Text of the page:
Dark Canyon Pack (collared AM992, AF923, M1293 and mp1354)
Throughout January, the IFT located this pack within its traditional territory in the west-central portion of the GNF.
Fox Mountain Pack (collared AM1158, AF1212, and mp1384)
During January, the IFT documented the Fox Mountain Pack within their traditional territory in the northwest portion of the GNF. In January AF1212 was located dead. The incident is under investigation.
Iron Creek Pack (collared AM1240 and AF1278)
In January, the Iron Creek Pack continued to utilize their territory in the northern portion of the Gila Wilderness and the southern portion of the Gila National Forest.
Lava Pack (collared M1285 and F1295)
Throughout January, M1285 and F1295 have been located together traveling in the northwest portion of the Gila Wilderness.
Luna Pack (collared AM1155, AF1115, and m1337)
In January, AM1155, AF1115 of the Luna Pack remained in their traditional territory in the north-central portion of the GNF. Wolf m1337 continued to display dispersal behavior and was last located in early-January.
Mangas Pack (collared M1296)
In January, M1296 traveled between the northern portion of the GNF in New Mexico and the northeastern portion of the ASNF in Arizona.
Prieto Pack (collared AM1387, AF1251, mp1386, fp1392)
Throughout January, the Prieto Pack was located within their traditional territory in the north-central portion of the GNF. On January 25, a dead cow and a dead calf were investigated by Wildlife Services near Rainy Mesa. The cow was determined to have been killed by wolves; the depredation was assigned to members of the Prieto Pack. Wildlife Services determined the calf was a probable wolf kill.
San Mateo Pack (collared AF903 and m1345)
During January the IFT located AF903 traveling with m1345 within the traditional territory of the San Mateo Pack.
Willow Springs Pack (collared AM1185, AF1279, m1338, mp1385, fp1390, and mp1391)
Throughout January, the IFT has located the Willow Springs Pack in their traditional territory in the north central portion of the GNF. Wolf mp1391 was not located in January and m1338 continued to display dispersal behavior; roaming throughout the GNF and into Arizona.
M1282 wasn’t located during January and is now considered fate unknown.
Throughout January, M1284 was located traveling the northern-central portion of the GNF.
In January AF1126 was located dead in New Mexico. The incident is under investigation.
In January AF1212 was located dead in New Mexico. The incident is under investigation.
During January there were three livestock depredation reports and no nuisance reports in the BRWRA.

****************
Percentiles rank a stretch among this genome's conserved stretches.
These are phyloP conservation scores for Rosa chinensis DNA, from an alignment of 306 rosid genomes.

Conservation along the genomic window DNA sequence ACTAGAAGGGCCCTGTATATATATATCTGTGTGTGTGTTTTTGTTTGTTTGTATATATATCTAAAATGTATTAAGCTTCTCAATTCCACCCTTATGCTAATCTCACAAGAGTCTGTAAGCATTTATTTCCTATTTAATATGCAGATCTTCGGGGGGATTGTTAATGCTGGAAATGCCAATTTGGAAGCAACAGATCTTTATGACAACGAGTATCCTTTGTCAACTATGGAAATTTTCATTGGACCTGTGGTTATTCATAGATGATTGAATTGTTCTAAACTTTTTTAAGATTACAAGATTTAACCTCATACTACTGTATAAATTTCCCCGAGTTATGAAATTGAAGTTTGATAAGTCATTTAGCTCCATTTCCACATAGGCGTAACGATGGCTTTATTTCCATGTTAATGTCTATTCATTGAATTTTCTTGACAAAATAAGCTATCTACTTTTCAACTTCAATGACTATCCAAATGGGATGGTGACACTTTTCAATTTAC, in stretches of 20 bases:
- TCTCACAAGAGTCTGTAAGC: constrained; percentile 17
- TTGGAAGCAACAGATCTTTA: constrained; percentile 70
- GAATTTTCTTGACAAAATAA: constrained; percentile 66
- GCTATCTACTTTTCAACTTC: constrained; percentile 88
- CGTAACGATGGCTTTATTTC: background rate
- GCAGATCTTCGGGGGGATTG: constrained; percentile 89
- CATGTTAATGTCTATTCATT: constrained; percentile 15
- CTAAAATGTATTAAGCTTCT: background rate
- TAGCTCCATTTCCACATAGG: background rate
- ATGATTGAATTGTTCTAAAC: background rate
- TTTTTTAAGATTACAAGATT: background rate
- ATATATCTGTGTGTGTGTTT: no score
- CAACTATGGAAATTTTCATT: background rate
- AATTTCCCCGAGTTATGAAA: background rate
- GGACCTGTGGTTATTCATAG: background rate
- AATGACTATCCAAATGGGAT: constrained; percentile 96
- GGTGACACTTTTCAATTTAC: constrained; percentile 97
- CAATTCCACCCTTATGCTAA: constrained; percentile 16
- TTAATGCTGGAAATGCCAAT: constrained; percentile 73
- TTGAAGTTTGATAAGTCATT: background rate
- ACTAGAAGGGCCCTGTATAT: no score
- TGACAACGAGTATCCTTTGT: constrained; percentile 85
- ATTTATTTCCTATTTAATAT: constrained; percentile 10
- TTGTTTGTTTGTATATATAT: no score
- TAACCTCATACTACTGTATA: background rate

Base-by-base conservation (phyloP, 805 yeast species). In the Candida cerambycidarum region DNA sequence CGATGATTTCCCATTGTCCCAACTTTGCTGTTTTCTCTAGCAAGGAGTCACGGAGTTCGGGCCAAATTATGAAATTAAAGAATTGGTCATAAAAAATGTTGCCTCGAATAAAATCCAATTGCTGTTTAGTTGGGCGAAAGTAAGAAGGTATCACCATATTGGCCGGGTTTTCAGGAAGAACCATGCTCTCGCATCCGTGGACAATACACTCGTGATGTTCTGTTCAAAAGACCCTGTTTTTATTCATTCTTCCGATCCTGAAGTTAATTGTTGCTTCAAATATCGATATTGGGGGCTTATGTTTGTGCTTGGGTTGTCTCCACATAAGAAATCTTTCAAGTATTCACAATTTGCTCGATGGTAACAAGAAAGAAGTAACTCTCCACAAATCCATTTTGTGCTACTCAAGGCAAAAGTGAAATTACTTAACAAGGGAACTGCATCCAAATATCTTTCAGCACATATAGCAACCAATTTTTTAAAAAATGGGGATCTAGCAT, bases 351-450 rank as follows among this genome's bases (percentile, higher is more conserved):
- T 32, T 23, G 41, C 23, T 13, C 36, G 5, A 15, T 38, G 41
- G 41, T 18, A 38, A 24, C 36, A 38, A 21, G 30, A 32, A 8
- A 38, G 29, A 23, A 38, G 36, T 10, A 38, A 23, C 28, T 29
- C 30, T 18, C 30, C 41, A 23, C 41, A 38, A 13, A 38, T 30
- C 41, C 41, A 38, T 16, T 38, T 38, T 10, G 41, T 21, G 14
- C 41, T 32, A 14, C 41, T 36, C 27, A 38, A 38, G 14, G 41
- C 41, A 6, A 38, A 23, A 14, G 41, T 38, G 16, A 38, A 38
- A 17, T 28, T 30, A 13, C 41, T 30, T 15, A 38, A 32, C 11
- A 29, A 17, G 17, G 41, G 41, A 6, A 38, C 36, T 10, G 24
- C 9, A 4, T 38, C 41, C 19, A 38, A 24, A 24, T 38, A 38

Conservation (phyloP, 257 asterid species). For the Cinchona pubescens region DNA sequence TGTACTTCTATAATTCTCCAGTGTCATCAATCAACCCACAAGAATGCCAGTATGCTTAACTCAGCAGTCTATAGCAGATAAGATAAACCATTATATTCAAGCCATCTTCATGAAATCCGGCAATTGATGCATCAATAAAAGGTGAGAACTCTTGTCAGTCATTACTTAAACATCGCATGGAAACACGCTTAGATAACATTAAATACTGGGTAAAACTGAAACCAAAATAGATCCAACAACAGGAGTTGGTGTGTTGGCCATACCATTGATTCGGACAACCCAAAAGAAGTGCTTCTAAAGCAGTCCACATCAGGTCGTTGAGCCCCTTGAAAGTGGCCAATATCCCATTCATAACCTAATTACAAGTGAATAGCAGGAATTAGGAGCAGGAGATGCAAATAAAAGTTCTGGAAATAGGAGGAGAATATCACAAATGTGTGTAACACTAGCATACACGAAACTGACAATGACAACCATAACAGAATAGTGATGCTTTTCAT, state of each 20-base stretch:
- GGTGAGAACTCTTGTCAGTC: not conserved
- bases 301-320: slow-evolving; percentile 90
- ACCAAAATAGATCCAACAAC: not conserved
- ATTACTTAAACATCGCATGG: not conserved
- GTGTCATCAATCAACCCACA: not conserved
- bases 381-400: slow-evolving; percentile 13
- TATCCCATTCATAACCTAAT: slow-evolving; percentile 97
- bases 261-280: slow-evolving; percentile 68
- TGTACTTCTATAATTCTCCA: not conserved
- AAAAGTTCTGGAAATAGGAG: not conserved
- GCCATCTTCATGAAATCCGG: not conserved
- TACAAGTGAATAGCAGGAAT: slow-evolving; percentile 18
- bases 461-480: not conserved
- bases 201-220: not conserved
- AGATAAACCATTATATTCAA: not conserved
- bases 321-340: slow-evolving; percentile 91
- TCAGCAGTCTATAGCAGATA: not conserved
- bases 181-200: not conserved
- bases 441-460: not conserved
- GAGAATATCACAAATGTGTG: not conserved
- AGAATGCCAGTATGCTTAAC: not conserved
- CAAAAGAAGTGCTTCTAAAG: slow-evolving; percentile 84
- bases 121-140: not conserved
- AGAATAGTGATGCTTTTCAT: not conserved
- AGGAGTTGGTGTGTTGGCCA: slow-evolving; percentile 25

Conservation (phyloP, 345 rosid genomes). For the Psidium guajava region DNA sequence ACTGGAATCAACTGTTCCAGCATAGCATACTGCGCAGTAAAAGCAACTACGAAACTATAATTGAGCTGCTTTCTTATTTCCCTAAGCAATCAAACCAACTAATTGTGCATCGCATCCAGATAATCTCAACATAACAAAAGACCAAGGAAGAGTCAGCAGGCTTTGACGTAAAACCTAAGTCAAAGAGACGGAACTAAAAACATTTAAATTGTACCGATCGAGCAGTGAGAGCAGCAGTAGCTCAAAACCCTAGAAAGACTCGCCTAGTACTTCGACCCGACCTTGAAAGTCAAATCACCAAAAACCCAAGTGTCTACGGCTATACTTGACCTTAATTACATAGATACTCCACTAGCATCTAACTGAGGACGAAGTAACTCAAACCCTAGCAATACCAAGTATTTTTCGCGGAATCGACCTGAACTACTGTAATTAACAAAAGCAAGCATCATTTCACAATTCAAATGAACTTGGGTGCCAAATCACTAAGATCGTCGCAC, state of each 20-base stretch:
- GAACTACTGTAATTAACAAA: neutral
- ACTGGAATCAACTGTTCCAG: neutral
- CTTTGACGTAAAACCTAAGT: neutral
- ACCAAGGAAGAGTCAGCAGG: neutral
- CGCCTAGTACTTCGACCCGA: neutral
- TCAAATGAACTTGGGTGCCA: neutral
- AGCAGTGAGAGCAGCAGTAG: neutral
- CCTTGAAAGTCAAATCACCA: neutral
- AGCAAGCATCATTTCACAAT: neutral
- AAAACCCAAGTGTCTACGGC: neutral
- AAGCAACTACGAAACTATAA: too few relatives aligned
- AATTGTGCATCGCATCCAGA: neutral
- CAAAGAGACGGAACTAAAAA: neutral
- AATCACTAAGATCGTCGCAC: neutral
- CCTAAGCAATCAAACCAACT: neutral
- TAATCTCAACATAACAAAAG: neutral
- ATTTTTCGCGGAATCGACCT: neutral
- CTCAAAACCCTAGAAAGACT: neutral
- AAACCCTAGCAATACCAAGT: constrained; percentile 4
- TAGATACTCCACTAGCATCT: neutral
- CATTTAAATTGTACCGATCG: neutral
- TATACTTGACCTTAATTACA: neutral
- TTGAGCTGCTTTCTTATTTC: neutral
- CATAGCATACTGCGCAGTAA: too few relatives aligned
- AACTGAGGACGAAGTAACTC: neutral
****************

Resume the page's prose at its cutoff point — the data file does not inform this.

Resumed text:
On January 25, Wildlife Services investigated one dead cow in New Mexico near Rainy Mesa. The investigation determined the cow was killed by wolves.
On January 25, Wildlife Services investigated one dead calf in New Mexico near Rainy Mesa. The investigation determined the calf was a “probable” wolf kill.
On January 28, Wildlife Services investigated a dead bull in Raspberry Basin in Arizona. The bull died of unknown causes.
COMMUNICATION AND COORDINATION
On January 9, a presentation was given to the New Mexico Society for Range Management at the Sevilleta National Wildlife Refuge headquarters. Approximately 25 people were in attendance.
On January 9, IFT personnel gave a presentation to the “Friends of the Forest” group at the Red Rock Ranger District Office in New Mexico. There were 70 people in attendance.
No activity to report.
The USFWS is offering a reward of up to $10,000; the AGFD Operation Game Thief is offering a reward of up to $1,000; and the NMDGF is offering a reward of up to $1,000 for information leading to the conviction of the individual(s) responsible for the shooting deaths of Mexican wolves. A variety of non-governmental organizations and private individuals have pledged an additional $46,000 for a total reward amount of up to $58,000, depending on the information provided.
Individuals with information they believe may be helpful are urged to call one of the following agencies: USFWS special agents in Mesa, Arizona, at (480) 967-7900, in Alpine, Arizona, at (928) 339-4232, or in Albuquerque, New Mexico, at (505) 346-7828; the WMAT at (928) 338-1023 or (928) 338-4385; AGFD Operation Game Thief at (800) 352-0700; or NMDGF Operation Game Thief at (800) 432-4263. Killing a Mexican wolf is a violation of the Federal Endangered Species Act and can result in criminal penalties of up to $50,000, and/or not more than one year in jail, and/or a civil penalty of up to $25,000.